Reflect the global responsibility for adaptation in accordance with the principles and provisions of the Convention, taking into account national adaptation planning, adaptation needs and associated costs including support for developing countries- particularly Africa as stipulated in the Paris Agreement.

Note the proposals for addressing loss and damage through insurance mechanisms and call on the global community to provide resources for loss and damage and any related actions to address such losses.

Note with concern the slow approval of adaptation projects, and the lack of parity in the provision of finance between adaptation and mitigation, and reaffirm the obligation of developed country Parties to contribute in a transparent, measurable and verifiable manner towards global climate finance.

e. THE ROLE OF markets
Recognize the critical role of non-market mechanisms for African countries and call on negotiators to focus on developing frameworks for the recognition of African communities efforts leading to  emission reduction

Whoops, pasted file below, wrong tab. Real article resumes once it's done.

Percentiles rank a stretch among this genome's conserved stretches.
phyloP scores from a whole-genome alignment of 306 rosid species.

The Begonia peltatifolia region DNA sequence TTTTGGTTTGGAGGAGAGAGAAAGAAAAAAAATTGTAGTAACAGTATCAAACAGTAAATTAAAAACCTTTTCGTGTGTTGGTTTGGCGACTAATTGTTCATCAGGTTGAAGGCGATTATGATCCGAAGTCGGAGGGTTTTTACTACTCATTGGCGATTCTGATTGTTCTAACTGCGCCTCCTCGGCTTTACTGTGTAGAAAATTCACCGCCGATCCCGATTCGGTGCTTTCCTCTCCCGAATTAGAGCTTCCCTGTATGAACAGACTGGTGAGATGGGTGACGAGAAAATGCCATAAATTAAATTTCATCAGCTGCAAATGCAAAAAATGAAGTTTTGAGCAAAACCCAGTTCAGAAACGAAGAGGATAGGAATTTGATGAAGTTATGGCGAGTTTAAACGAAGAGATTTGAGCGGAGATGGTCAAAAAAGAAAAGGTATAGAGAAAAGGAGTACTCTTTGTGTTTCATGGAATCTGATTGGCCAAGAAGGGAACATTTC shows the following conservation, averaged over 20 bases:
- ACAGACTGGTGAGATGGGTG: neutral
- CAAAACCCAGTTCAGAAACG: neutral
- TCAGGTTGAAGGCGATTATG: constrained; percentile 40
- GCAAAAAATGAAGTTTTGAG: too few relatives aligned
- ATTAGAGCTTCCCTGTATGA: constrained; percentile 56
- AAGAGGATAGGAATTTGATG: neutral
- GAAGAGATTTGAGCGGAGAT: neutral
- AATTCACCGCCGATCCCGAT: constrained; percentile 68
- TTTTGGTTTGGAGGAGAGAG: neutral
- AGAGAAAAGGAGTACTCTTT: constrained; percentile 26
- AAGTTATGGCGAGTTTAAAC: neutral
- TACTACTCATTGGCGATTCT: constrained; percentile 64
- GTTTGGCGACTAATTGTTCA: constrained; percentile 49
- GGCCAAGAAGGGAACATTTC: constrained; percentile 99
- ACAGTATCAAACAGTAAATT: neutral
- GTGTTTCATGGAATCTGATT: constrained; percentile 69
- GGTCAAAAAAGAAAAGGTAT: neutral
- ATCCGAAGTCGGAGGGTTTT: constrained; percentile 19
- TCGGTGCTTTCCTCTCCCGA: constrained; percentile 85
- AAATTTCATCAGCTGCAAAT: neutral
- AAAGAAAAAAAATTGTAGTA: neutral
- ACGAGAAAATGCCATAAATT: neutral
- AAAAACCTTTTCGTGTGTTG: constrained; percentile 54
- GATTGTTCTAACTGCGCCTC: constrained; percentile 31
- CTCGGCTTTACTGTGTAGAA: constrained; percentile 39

f. The Threat to pull out of the Paris Agreement
Note with concern the threat of the Government of the United States of America to withdraw from the Paris Agreement, and in particular the implications for global climate leadership and provisions of finance to developing countries. We are, however, encouraged by the level of commitment of the USA citizens, non-state actors and some states and cities who have remained committed to work with the rest of the global community in addressing climate change.

Adopted this 21st day of October 2017 in Midrand, South Africa

Signed: By Hon. Jacqueline Amongin, Chair, Committee on Rural Economy
Agriculture, Environment and Natural Resources, PAP

The Chairperson of the 201 African Parliamentarians’ Summit held in Midrand, South
Africa, 21 October 2017.

Full communique is available: 

Emissions Gap Report 2017: what is in it for Africa?

The UN Environment’s Emissions Gap report (eighth edition) has been released ahead of the UN Climate Change Conference in Bonn. Interestingly, national pledges for emission cuts towards 2030 as enshrined in the Paris Agreement would only bring the world to only one-third of the expected reductions. How does this gap get closed? What should Africa do?